Shepherds themselves are also wounded through false accusations from wolves in sheep’s clothing. These wounds leave a mark. Their wives, their children, and their closest friends are wounded, confused, and grieved. For a wife and a child to hear her husband or her father wrongly accused is a significant grief.   

When genuine sheep read serious accusations of mistreatment from the hands of the men that they trust and receive God’s Word from week after week, how could they not be left wounded and hurting? The saints love the men leading them in pastoral roles. They look to them for guidance. They want the advice, direction, help, counsel, and care that faithful pastors, serving under Christ dispense. Every true Christian seeks to “obey their leaders and submit to them, for they are keeping watch over their souls as those who will give an account.”  True believers strive to “make this a joy (to their pastors) and not a groaning, for that would be no advantage to the flock” (Hebrews 13:17).  

Without biblical discernment many people are being destructively hindered from joyfully receiving the counsel and care dispensed by their shepherds by the bogus-blogs and twisted-tweets of the modern-day sheep-dressing wolf, the keyboard vigilante.

The Sufficiency of Scripture

This is not at all to say that shepherds are always right and that the sheep have no recourse if and when wronged by a shepherd. Again, some certainly have been wronged by abusive shepherds and when accusations arise, there should be a process for assessing those things and taking them seriously—and there is one in the Bible (1 Tim 5:19–20). The Bible is sufficient to deal with abusive pastors, seeing them rebuked and disciplined to prevent further harm of the precious sheep. Any and all abuses of power should be exposed and brought to repentance and justice.  

But, those who make false, misguided, twisted, inaccurate, warped, and sinful accusations should also be examined and called to repentance and justice. Hiding behind a keyboard making claims that are unable to be assessed is not only unsubmissive to Christ’s authority which he has given to the church, it’s just plain ungodly. And uncritically accepting the one-side of a story at face value as fact is foolish, unbiblical, and unloving (“do unto others etc.”)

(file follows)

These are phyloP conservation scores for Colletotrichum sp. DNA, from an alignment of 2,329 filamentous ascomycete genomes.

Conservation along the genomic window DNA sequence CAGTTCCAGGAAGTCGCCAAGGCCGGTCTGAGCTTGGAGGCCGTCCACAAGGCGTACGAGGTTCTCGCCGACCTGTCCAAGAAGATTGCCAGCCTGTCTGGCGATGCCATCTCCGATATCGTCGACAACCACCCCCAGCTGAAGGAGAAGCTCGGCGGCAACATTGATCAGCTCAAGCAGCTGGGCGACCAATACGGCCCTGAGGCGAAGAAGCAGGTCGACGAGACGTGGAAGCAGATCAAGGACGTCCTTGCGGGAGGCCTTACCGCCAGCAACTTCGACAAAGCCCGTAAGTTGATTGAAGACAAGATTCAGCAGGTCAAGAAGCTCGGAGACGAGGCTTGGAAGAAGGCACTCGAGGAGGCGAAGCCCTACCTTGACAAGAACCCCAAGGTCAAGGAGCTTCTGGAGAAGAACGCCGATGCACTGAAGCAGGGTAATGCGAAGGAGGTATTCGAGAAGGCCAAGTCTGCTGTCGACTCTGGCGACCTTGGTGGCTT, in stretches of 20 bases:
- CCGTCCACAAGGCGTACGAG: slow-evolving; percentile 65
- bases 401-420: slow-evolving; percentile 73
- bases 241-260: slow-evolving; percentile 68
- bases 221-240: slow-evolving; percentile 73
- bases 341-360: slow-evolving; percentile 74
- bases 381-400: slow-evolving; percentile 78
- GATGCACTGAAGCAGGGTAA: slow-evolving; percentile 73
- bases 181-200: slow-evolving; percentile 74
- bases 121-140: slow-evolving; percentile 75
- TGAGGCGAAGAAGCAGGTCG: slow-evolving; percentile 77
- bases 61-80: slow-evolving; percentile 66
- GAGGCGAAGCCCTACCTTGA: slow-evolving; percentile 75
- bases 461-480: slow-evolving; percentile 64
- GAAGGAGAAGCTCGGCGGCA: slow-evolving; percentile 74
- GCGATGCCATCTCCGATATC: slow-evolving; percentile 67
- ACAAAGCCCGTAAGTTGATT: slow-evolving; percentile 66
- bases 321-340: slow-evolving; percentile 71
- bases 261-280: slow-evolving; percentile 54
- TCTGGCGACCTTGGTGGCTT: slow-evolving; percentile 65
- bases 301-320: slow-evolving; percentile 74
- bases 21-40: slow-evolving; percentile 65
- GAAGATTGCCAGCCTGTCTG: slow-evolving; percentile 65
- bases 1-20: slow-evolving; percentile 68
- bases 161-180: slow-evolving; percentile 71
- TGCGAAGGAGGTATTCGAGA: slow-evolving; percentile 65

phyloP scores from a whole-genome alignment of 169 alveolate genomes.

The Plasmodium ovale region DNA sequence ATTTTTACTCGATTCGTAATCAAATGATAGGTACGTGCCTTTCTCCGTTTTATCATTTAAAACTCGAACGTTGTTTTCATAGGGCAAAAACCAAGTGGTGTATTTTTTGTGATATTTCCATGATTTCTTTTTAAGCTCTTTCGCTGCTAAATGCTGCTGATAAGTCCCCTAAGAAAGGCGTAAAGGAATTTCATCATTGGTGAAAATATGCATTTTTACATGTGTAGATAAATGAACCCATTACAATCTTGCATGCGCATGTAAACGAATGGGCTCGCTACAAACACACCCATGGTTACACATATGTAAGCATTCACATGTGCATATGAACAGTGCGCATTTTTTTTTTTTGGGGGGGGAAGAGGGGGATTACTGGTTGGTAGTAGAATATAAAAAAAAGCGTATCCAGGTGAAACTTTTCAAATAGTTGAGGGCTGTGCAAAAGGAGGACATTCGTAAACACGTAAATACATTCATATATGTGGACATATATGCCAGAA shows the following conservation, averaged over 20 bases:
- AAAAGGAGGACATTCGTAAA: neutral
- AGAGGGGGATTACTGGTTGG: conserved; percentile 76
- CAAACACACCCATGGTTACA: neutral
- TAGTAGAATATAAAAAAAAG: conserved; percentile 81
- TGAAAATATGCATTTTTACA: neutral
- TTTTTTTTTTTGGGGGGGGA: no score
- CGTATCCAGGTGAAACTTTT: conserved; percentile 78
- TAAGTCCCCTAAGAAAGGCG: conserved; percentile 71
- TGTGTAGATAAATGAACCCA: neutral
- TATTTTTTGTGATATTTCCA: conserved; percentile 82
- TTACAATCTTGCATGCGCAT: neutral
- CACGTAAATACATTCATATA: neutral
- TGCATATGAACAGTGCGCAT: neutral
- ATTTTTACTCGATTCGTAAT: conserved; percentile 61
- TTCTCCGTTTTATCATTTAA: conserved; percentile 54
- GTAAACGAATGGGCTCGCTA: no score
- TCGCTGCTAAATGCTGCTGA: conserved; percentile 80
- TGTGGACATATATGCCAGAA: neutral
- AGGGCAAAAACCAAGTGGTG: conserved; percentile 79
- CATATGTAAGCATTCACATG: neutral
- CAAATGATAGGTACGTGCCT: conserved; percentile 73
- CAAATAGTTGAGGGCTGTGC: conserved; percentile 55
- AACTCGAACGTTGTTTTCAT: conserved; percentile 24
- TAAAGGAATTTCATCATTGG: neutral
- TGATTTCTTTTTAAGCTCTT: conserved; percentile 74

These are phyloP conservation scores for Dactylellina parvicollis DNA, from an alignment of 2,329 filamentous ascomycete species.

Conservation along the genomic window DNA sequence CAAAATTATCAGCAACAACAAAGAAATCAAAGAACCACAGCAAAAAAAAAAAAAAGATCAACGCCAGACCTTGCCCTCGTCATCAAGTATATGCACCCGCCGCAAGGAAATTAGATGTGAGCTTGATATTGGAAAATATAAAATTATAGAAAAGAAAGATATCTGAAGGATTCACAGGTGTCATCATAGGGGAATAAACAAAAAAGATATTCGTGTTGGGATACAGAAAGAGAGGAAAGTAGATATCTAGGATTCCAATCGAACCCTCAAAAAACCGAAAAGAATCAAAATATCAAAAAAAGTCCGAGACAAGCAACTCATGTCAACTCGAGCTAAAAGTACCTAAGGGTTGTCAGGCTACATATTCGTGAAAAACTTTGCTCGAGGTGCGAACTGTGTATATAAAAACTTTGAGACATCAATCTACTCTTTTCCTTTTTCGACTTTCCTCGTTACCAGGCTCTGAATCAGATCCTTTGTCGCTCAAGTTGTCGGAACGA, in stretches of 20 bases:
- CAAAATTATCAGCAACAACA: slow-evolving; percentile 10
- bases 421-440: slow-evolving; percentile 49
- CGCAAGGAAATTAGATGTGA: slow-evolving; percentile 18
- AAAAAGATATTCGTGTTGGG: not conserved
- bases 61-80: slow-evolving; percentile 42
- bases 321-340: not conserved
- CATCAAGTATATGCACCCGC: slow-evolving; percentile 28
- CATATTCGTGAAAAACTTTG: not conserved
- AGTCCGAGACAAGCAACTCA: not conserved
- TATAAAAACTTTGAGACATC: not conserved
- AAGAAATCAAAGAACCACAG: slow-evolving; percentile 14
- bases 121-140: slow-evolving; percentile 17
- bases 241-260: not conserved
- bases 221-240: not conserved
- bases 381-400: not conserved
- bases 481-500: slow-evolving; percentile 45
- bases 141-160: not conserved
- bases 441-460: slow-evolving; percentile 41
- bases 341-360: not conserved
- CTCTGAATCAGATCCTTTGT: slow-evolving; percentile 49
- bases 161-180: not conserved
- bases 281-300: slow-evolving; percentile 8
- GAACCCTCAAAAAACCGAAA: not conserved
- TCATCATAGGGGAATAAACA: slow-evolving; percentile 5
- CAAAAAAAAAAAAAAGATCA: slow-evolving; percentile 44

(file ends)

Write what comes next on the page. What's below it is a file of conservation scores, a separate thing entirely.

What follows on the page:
Scripture is sufficient in detailing how accusations ought to be dealt with. It has disastrous effects when abusive pastors are not dealt with, but also when unaccountable cowards sling mud from the sidelines, and when church members allow themselves to be taken in by claims that are not assessed, validated, and dealt with in the way Christ has taught us.

Be Slow to Speak, and A Little Wiser Too

Regarding the precious sheep who have been hoodwinked by such keyboard vigilantes, I trust that your intentions are sincerely good.  When a trusted source shares a personal experience that seems credible, what Chrstian wouldn’t want to empathize, comfort, and put their proverbial arm around a wounded sheep sharing their experience vulnerably? If the facts do in fact line up and the story proves true, then of course, we ought to comfort others with the same comfort that we have received through the cross of Christ (2 Corinthians 1:3-5).  

Yet, sadly, many well-intentioned Christians have too quickly penned/posted a quick response and inadvertently comforted a wolf in sheep’s clothing. If the initial fabricated post with its slanderous accusations is a deep wound to pastors and their people, then the corresponding “comfort” given to the wolf from well-intentioned believers pours buckets of salt into their gaping wound. In such cases, your well-intentioned sympathy and comfort has made matters worse, not better.  

We must know better and act better. In the least, we can all get into the habit of saying, “If what you are saying is true (which needs to be verified), then we grieve with you and want to offer our deepest sympathy and comfort.” If however, the sentiment shared is false, warped, twisted, deceitful, manipulative, slanderous, and is cause for stirring up division, then the baa-baaing wolf should be warned once, then twice, and then no more interaction with him (Titus 3:9-11). This treatment is worlds apart from offering immediate comfort and sympathy to an unverified claim. And a strong, biblical rebuke to a divisive wolf has certainly not been as utilized as it ought—but it must be used to protect the genuine sheep. Unless we simply want to be fools, then we cannot and must not ever determine a matter to be true or false after hearing only one side of an argument.  

The Bible advises us towards a better way. Because we live in a day where there are wolves among sheep, we must be wise as serpents and innocent as doves. For the sake of the One who gave up His life to purchase for Himself a bride without spot or blemish, let us give ourselves to the hard work of hearing both sides of a matter before concluding a matter. Let us strive (this will involve some effort!) for the unity of the Spirit in the bond of peace. And, let us not be fearful of disrobing these dressed-up wolves—even those dressed in the “untouchable” clothing of a severely wounded sheep. The name of our Savior Jesus Christ is a stake. The wellbeing of those who love the gospel is at stake.  The trust of shepherds towards sheep and sheep towards shepherds is at stake. The stakes are simply too high to avoid this “path of righteousness” that our Good Shepherd is leading us on.